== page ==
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Sue Bird, Diana Taurasi ride into their sunset as teammates the same way they started

·Yahoo Sports Columnist
·4 min read
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SAITAMA, Japan — It was the perfect moment. As Sue Bird was recalling the cockiness Diana Taurasi had when she arrived at the University of Connecticut decades ago, Taurasi was swigging champagne directly from the bottle.

If anything had changed in 21 years, it was impossible to tell. 

In public at least, Bird always says the right thing, and Taurasi, well, she can be a little sarcastic. On the court, according to Team USA coach Dawn Staley, Bird has more to say, but when Taurasi talks it’s always from the heart.

On Sunday, these two women won their fifth Olympic gold medal as the United States beat Japan 90-75, a testament to their greatness, leadership and longevity. And they did it together, something they've been doing for over two decades.

Bird was a junior at UConn when Taurasi arrived in 2000, and their first championship together came the next year, when the Huskies went 39-0 en route to the NCAA title. In the years since, they've played together professionally in Moscow and as members of Team USA stood atop the medal podium for the Olympics and world championships in Greece, China, the Czech Republic, the United Kingdom, Turkey, Brazil, Spain and now Japan.

There may not be a greater pair of teammates in sports.

Diana Taurasi and Sue Bird have been winning titles and having fun together doing it for over 20 years now. (Photo by THOMAS COEX/AFP via Getty Images)
Diana Taurasi and Sue Bird have been winning titles and having fun together doing it for over 20 years now. (Photo by THOMAS COEX/AFP via Getty Images)

"She had such a cocky confidence, like brash on the court," Bird said. "But on the court we've always vibed, from Day One. We complement each other really well, our personalities are such where there's a complement, our games are such that there's a complement, and then through the years that grew and continued to grow."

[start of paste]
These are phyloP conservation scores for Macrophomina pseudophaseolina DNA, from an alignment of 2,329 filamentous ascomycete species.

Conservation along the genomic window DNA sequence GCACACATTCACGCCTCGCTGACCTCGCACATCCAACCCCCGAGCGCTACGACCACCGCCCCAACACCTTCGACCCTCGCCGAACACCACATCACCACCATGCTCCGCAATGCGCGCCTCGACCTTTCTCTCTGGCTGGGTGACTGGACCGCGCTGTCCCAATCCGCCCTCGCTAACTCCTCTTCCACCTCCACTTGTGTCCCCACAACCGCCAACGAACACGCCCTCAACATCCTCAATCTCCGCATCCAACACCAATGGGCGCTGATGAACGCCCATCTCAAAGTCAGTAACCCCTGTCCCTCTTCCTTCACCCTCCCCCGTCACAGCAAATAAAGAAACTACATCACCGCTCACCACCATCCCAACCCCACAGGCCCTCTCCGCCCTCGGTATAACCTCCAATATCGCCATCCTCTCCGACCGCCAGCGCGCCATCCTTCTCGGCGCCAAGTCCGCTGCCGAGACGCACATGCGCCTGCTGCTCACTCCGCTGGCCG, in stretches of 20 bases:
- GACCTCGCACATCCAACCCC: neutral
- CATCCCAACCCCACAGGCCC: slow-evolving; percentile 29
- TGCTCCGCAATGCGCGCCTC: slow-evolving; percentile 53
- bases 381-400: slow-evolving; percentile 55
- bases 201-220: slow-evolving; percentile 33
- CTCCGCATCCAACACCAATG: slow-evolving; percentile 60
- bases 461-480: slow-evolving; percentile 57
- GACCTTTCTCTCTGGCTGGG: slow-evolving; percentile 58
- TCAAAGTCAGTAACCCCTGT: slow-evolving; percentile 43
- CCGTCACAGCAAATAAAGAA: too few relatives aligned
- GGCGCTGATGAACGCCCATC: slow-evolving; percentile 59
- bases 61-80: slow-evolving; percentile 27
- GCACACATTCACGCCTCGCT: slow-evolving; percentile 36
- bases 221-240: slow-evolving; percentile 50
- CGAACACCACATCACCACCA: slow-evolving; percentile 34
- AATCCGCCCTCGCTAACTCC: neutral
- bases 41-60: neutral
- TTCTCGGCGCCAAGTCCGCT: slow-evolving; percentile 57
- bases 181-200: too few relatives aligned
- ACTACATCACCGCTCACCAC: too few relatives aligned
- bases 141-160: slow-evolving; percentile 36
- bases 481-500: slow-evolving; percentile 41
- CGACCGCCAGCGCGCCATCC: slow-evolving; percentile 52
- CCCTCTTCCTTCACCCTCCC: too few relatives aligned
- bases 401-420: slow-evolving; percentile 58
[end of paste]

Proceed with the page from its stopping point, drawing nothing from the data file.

It stretches beyond an on-court relationship. They've become best friends.

"Over 20 years with this trust factor that goes beyond playing the game of basketball, and you don't get that with a lot of people in life, where you can trust someone with everything," Taurasi said. "I'm just happy I have someone like that."

Bird may be 40 and Taurasi 39, but being on a fifth Olympic team wasn't just honoring two players who have given so much to USA Basketball and letting them have one last swan song. In the gold medal game, Taurasi played 30 of 40 minutes and Bird 23. They weren't the big scorers, but they didn't need to be.

They learned long ago that being part of a team that has now won seven straight Olympic tournaments requires checking your ego at the door. 

"What makes USA Basketball what it is is there are going to be times, whether I'm talking a game, I'm talking in a career, I'm talking within a game, where someone's going to have to carry you," Bird said, "and then there are times where you're going to have to help someone else, and that's what it's about.

"In '04 I was there to learn and take the torch from [head coach Dawn Staley] and carry it. And those older players taught us what it meant, and now for us, hopefully we left some sort of legacy with the younger players where they can now carry that torch. To be sitting here now, after going through 20 years of that, it's amazing."

But maintaining the global dominance of USA women's basketball comes with pressure. 

"I'm not gonna miss the stress," Bird said. "You go to sleep the night before a game and you're thinking, 'Oh God, what play should I call?' and thinking about what's gonna happen here and just — there are so many things that swirl in your head, and there's a relief that's going to happen for me, because with USA Basketball, we can't tell you, there is a lot of pressure. I don't think I'm going to miss that.

"And then in the same breath ... that's what makes it great."

So great are Taurasi and Bird that Staley said Sunday — seemingly joking at first, but then affirmed on follow-up — that she won't be head coach for the 2024 Olympics. 

"I'll say this too: I'm done as well," Staley said. "I don't know who else is going to sit on this podium in 2024. Without them, I'm not."

"This consumed us," Taurasi said. "It's not like we just came out here and put the jersey on, and we think we're gonna win. 

"I'm sure coach Staley too — this consumes us. We think about it every single minute of the day. Sue's thinking about plays, coach is thinking about substitutions, I'm thinking about drinking champagne. There's a lot that goes on."

And with that, the champagne bottle was at her feet, ready for another sip, for five gold medals and the job incomparably done.

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